Cooled Radiofrequency Ablation vs. Thermal Radiofrequency Ablation for Pain Management Procedures

Radiofrequency ablation (RFA) is a technique used to treat a variety of conditions including cancers and cardiac arrhythmias, and has become increasingly used in decreasing chronic pain in people with musculoskeletal disorders. When an area of the body becomes irritated and inflamed due to a condition such as osteoarthritis, a pain signal is transmitted to the brain through the nerve which supplies the affected area. If this signal can become disrupted by destroying the transmitting nerve, some of the pain perceived from the affected area can be decreased.  Commonly targeted nerves include the medial branches of the dorsal rami which innervated the facet joints in the spine, the S1-3 lateral nerves which innervate the SI joint and the geniculate nerves, which provide innervation to the knee. These nerves can be targeted under ultrasound or x-ray guidance, and destroyed by a process called radiofrequency ablation.


Radiofrequency ablation uses an alternating electrical current to deliver energy in the form of heat to a probe tip. Damage to the tissue first occurs to an area just beyond the tip through resistance heating. A difference in impedance between this small area of tissue and probe tip causes the small area of tissue to produce conductive heat. This transfers heat to adjacent tissue and expands the area of damaged tissue.  The temperature from the conductive heat is sensed by a device within the probe and allows the temperature at the tip to be monitored. Maximum tissue destruction occurs at temperatures between 60C and 70C.  However, when the temperature exceeds 100C (212F) steam and coagulation occur at the probe tip. To prevent this, most thermal radiofrequency devices automatically shut off when the probe reaches this temperature. If the device shuts off prematurely, however, this can result in an ineffective lesion. To keep the probe at an ideal temperature, a probe with a cooled tip may be used. In these cooled radiofrequency ablation systems saline is pumped through the probe tip, turns around within the tip and then returns to the pump. This mechanism allows for the ability to lengthen ablation times and to allow for larger lesions to be formed. As the nerves are not usually visualized directly when nerve ablation procedures are performed, a larger lesion theoretically would have a better chance at contacting and destroying more of the pain-transmitting nervous tissue.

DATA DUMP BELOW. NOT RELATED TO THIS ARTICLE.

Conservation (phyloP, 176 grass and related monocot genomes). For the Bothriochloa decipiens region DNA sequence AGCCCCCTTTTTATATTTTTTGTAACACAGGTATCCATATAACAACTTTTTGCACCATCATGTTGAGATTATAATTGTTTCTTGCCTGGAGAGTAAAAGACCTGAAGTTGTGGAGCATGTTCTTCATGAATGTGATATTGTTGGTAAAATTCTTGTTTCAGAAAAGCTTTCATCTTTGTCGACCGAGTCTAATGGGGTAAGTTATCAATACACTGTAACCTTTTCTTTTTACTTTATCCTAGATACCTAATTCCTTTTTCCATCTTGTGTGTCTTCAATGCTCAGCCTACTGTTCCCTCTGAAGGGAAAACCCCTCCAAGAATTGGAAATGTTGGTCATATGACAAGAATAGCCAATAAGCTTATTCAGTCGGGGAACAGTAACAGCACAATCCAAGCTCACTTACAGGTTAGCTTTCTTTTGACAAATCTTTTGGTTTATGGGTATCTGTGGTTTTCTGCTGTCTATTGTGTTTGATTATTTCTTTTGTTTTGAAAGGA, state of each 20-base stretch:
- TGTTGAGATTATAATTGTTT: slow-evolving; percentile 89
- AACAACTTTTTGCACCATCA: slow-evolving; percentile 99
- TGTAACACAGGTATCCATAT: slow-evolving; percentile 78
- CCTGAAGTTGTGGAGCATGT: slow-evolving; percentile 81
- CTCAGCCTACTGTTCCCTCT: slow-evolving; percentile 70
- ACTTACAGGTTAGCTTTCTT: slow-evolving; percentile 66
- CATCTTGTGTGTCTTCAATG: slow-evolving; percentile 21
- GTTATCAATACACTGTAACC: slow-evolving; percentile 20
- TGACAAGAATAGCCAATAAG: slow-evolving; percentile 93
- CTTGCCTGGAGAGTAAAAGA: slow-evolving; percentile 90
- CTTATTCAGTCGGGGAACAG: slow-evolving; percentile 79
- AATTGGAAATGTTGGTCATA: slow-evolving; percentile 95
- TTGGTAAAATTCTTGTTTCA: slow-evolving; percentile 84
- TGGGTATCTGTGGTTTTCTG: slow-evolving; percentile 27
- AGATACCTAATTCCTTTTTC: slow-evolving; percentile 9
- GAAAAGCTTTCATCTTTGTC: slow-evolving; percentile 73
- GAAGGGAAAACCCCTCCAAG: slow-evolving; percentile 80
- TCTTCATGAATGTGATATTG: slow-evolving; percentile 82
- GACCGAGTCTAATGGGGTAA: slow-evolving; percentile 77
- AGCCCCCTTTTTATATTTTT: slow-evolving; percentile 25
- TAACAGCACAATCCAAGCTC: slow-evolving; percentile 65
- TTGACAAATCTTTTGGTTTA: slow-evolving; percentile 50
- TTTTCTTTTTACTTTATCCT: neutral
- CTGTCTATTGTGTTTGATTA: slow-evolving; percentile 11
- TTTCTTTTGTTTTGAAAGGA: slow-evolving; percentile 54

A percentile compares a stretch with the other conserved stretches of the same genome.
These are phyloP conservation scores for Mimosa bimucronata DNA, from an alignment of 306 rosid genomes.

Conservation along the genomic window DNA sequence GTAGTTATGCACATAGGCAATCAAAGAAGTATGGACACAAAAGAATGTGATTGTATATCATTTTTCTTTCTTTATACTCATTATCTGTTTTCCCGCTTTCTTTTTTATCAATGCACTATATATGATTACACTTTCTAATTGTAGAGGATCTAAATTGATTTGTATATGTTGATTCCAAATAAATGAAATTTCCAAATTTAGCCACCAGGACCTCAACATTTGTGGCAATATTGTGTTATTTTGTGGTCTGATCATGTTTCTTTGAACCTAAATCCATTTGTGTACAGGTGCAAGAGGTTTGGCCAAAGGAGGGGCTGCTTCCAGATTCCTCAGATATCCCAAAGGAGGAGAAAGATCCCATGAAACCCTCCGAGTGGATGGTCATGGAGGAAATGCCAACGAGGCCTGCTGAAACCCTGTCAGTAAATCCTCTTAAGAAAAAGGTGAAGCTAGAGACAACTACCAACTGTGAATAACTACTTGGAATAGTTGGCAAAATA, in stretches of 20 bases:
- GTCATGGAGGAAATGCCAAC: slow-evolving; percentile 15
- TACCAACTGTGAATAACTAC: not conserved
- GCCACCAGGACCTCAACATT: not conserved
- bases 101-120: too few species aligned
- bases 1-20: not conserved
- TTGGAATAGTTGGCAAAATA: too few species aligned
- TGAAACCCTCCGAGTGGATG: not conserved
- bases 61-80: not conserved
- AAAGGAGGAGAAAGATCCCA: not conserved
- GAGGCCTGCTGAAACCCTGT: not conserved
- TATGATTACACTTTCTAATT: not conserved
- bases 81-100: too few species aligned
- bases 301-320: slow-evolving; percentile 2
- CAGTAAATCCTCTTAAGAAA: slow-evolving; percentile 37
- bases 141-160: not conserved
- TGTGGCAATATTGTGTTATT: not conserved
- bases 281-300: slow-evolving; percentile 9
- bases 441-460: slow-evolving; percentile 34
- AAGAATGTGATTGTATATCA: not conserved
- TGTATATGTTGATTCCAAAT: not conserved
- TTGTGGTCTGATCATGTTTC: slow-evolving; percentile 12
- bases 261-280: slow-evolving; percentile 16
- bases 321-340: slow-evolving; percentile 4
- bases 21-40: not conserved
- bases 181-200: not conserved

Commonly targeted nerves for radiofrequency ablation are the medial branches of the dorsal rami which innervate the facet joints in the spine and contribute to some types of back pain. There have been several trials, including a recent randomized controlled trial, which have directly compared cooled and thermal RFA. In these trials there was no statistically significant difference in pain reduction between the two types of RFA.